The Victorian England setting was great and the details of sicknesses and even phrenology brought more to the story and added a great historical touch. 

Overall, I really loved this dark and disturbing book filled with rich characters and a wonderfully crafted plot. It will have you on your seat and trying to find out the truth for yourself!
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This book was previously published as "The Corset." I'm not sure why the different title here.  Like the author's previous book "The Silent Companions," this is a Victorian gothic with great characters and a foreboding sense from page 1 that bad things are going to happen. Overall the story is pretty good and I didn't dislike it as much as I found it too dark for my taste. I love creepy Victorian stories but this went a little too far in the dark and depressing direction.
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review to go live at link below May 20 2019
I can't say no to a Victorian Gothic tale and I really enjoyed this author's previous novel The Silent Companions. The Poison Thread is the US edition of an already released UK edition titled The Corset which I will never understand why there has to be months between these releases and confusing everyone in the world wide web of different titles etc.



The premise of this story from Dorothea's point of view is that the shape of someone's head, phrenology, dictates a person's moral character. Which is horse pooey and a slightly annoying theme to this story but does well to underscore the psychological suspense. And the creepier theme is that Ruth, who is now a prisoner, believes she is able to harm people by infusing powerful thoughts while sewing something for a specific person. Everything she stitches has become some sort of poison to its wearer and eventually Ruth is put in jail for causing such harm to others. This is how Dorothea and Ruth meet, because Dorothea is measuring Ruth's skull as part of the phrenology research otherwise their two social castes would never have crossed.



There are several running side stories as the narrative goes back and forth making a true page turner as you never really know what is going to happen next. Each character is flawed and yet somehow likeable, and I really appreciated the nuances of the era that really set the tone throughout this novel that is a borderline horror story. The author has a wonderful knack for the historical suspense and I am looking forward to what flows next from her pen!
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Read it.
I repeat: read it.

This is unputdownable and the kind of story that just takes off and drags you with it. I loved the unreliable narrators, the ambiguous ending. All of it. It's boring to hear someone gush, so all I can tell you is that I adored it and you need to add it to your list right now.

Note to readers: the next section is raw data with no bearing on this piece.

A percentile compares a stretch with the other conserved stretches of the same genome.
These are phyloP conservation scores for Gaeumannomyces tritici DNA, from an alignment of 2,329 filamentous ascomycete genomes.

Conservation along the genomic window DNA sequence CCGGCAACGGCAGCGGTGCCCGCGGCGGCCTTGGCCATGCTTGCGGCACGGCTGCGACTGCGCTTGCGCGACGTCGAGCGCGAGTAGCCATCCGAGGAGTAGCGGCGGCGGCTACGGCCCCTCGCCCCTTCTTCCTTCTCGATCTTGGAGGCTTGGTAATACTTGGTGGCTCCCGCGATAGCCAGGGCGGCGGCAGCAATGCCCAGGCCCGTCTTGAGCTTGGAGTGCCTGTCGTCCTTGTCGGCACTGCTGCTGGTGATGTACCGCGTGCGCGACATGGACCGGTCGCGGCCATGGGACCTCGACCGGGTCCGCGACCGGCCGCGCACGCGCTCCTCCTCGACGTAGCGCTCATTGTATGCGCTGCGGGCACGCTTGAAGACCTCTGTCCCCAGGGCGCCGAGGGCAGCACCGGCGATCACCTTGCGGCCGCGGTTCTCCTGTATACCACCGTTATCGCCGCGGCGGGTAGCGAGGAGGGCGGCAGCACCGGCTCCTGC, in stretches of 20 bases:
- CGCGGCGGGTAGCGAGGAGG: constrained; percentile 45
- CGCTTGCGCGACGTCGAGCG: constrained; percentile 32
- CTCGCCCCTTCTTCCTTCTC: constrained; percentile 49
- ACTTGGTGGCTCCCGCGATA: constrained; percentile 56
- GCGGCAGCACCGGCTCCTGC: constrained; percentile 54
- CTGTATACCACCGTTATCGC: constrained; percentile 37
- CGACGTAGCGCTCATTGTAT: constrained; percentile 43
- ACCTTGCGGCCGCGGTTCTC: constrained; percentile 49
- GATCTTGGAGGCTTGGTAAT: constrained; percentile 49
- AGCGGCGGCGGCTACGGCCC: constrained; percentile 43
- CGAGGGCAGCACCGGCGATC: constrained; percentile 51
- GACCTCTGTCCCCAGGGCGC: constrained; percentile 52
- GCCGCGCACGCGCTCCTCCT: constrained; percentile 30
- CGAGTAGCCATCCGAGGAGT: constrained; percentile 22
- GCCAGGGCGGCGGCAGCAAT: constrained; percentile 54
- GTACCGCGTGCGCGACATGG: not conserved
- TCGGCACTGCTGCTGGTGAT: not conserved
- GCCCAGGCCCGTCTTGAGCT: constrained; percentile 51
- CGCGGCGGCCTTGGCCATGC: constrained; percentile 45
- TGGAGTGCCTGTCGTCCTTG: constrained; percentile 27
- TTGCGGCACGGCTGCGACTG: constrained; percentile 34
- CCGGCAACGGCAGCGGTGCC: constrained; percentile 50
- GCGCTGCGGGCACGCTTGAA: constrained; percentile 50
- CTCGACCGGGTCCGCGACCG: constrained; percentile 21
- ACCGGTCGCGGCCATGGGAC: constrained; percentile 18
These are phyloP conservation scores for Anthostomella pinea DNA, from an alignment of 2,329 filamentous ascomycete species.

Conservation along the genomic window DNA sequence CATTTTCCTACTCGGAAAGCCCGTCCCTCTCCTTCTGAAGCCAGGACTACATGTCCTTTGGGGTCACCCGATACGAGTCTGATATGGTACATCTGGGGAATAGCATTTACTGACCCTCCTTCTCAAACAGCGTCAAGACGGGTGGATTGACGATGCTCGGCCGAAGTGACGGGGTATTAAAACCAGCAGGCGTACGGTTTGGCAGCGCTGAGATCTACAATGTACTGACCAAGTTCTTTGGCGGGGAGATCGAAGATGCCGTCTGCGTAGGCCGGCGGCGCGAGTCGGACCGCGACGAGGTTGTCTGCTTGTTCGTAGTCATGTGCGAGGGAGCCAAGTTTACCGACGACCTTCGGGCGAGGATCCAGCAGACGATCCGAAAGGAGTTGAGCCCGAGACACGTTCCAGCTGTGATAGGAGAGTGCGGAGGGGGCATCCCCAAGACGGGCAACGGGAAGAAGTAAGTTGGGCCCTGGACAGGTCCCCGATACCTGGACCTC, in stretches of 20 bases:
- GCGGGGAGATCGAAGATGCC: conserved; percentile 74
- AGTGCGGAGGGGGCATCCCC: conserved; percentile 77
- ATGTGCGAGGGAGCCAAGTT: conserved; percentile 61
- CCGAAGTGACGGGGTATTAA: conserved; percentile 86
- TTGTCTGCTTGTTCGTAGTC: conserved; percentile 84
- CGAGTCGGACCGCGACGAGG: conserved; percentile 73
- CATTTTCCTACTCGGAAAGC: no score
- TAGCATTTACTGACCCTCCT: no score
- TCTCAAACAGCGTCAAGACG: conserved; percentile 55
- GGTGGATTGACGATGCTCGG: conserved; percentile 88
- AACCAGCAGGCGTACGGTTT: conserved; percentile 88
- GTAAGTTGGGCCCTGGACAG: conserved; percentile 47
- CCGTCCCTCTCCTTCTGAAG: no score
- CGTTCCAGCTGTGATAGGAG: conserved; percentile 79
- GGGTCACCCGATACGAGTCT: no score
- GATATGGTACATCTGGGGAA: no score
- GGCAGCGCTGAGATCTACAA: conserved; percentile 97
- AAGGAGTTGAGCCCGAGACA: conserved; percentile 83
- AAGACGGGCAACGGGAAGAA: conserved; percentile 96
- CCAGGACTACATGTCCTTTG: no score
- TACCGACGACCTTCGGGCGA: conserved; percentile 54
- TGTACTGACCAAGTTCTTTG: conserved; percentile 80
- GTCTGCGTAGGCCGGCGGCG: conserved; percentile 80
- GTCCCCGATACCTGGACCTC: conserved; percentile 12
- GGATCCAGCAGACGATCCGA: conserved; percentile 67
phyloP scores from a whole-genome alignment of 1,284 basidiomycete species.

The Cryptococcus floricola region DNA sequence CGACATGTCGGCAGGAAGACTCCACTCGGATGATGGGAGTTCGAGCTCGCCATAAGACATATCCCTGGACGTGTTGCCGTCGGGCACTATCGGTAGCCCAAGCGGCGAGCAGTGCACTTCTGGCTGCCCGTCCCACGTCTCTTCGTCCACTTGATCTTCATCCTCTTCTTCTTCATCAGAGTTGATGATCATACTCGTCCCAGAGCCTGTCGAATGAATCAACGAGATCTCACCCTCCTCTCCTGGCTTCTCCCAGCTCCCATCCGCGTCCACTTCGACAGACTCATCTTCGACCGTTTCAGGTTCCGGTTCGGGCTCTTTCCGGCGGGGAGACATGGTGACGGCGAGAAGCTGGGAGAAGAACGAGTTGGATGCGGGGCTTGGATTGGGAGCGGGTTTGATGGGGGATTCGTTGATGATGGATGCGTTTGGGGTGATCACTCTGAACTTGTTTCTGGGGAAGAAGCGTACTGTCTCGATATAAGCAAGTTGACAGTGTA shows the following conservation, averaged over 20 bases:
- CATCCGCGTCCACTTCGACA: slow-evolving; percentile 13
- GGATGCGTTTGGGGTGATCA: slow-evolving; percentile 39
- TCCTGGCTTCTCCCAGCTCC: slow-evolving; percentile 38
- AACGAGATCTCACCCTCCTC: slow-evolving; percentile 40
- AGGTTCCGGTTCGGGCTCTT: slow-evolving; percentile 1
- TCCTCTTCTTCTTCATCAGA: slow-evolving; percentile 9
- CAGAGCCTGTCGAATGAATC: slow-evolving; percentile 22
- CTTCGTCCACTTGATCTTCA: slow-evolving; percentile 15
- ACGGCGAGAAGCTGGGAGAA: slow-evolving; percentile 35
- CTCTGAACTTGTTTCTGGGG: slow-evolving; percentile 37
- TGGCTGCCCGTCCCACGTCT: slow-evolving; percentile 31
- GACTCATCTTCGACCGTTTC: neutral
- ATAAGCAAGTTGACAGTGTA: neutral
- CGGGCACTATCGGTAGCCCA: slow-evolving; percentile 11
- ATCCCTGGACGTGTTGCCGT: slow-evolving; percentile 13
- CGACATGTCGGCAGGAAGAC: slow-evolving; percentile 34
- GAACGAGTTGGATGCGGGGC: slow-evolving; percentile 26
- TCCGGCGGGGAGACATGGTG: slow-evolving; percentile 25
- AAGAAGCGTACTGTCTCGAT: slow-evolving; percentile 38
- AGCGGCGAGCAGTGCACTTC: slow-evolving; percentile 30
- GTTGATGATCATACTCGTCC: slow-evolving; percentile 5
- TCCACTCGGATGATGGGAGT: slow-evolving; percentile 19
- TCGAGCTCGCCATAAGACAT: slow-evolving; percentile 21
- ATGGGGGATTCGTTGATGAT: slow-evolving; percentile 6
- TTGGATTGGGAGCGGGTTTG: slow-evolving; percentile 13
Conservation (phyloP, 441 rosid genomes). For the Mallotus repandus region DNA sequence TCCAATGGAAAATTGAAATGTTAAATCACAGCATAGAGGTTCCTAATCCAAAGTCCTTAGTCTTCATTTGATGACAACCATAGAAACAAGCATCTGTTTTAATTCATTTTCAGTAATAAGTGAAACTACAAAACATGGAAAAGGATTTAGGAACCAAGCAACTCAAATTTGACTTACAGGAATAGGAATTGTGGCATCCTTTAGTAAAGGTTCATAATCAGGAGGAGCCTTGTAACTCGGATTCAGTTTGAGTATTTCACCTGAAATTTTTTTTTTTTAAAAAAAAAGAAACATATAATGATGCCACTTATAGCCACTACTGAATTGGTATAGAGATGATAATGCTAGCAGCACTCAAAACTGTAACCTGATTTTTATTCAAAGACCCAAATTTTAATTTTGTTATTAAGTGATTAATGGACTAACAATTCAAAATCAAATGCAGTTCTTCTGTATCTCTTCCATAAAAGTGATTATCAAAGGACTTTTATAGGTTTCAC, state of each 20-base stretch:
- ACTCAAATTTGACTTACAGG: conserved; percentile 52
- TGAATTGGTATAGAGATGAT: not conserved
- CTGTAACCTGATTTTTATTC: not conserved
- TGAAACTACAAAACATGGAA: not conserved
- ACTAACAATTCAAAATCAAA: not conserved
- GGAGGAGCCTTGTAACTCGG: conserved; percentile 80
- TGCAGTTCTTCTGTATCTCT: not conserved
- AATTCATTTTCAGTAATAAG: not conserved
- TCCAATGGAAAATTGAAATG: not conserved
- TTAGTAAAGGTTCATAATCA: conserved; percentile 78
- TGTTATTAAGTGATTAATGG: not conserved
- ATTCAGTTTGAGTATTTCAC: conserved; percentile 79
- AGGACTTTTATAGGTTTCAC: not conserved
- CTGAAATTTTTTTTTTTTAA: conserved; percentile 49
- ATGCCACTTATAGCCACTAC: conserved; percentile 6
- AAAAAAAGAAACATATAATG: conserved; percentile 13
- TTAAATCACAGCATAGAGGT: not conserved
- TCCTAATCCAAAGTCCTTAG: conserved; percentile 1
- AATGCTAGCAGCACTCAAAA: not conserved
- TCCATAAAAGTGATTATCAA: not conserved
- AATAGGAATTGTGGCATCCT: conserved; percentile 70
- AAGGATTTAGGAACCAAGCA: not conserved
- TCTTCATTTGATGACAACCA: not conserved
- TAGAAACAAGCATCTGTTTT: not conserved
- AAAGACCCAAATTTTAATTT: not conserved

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When describing this book to my husband, I summarized as the story of two women in Victorian England: Ruth, a seamstress who believes she can hurt and kill others through her sewing, and Dorothea, a member of the gentry who visits Ruth in prison, believing that phrenology (the study of the contours of the human skull to describe a person's personality) holds the clues to Ruth's innocence or guilt. It sounds a bit wacky, I'll admit, but the story is so much more complex than that. The question of whether or not Ruth truly can kill others by infusing her creations with her own hatred will have readers guessing throughout the book trying to figure it all out, right up until the final page.  
Ruth, a member of the lower class, grows up a victim of poverty, and without money, her only way to survive is through her sewing. Out of necessity, she enters an "apprenticeship" in a local dress shop, Metyards, only to discover that nothing is what it seems and that her mistress, Mrs. Metyard, is insane. Dorothea meets Ruth after Ruth has been imprisoned for murder, and begrudgingly, Ruth tells Dorothea her story. The horrors of Ruth's story reveal to Dorothea some secrets within her own, seemingly perfect, family life. 
Purcell excels in writing atmospheric horror that is almost suffocating. The issues faced by the heroines are always intersectional- race, sex, and class are all woven into what haunts both women. The Poison Thread is a punch of a novel, and it's a story that is sure to stay on reader's minds long after they've finished.
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I loved Purcell’s  previous book, The Silent Companions, so I was eager to read this book, originally titled The Corset. This is not so much a horror/ghost story as it is a Gothic portrayal of two women from opposite ends of the Victorian social classes. Dorothea is a wealthy young woman committed to doing charity work at Oakgate Prison where she hopes to learn why the female prisoners have committed the crimes they have been accused of.  Ruth is a poor, but incredibly talented seamstress, who is accused of committing terrible crimes.  This book is not always easy to read, Ruth has had a truly horrific life and one can almost understand why she would lash out at the world that has been so cruel to her. The relationship between Dorothea and Ruth is fascinating to watch unfold, as is the supposition of good versus evil. A Victorian Gothic masterpiece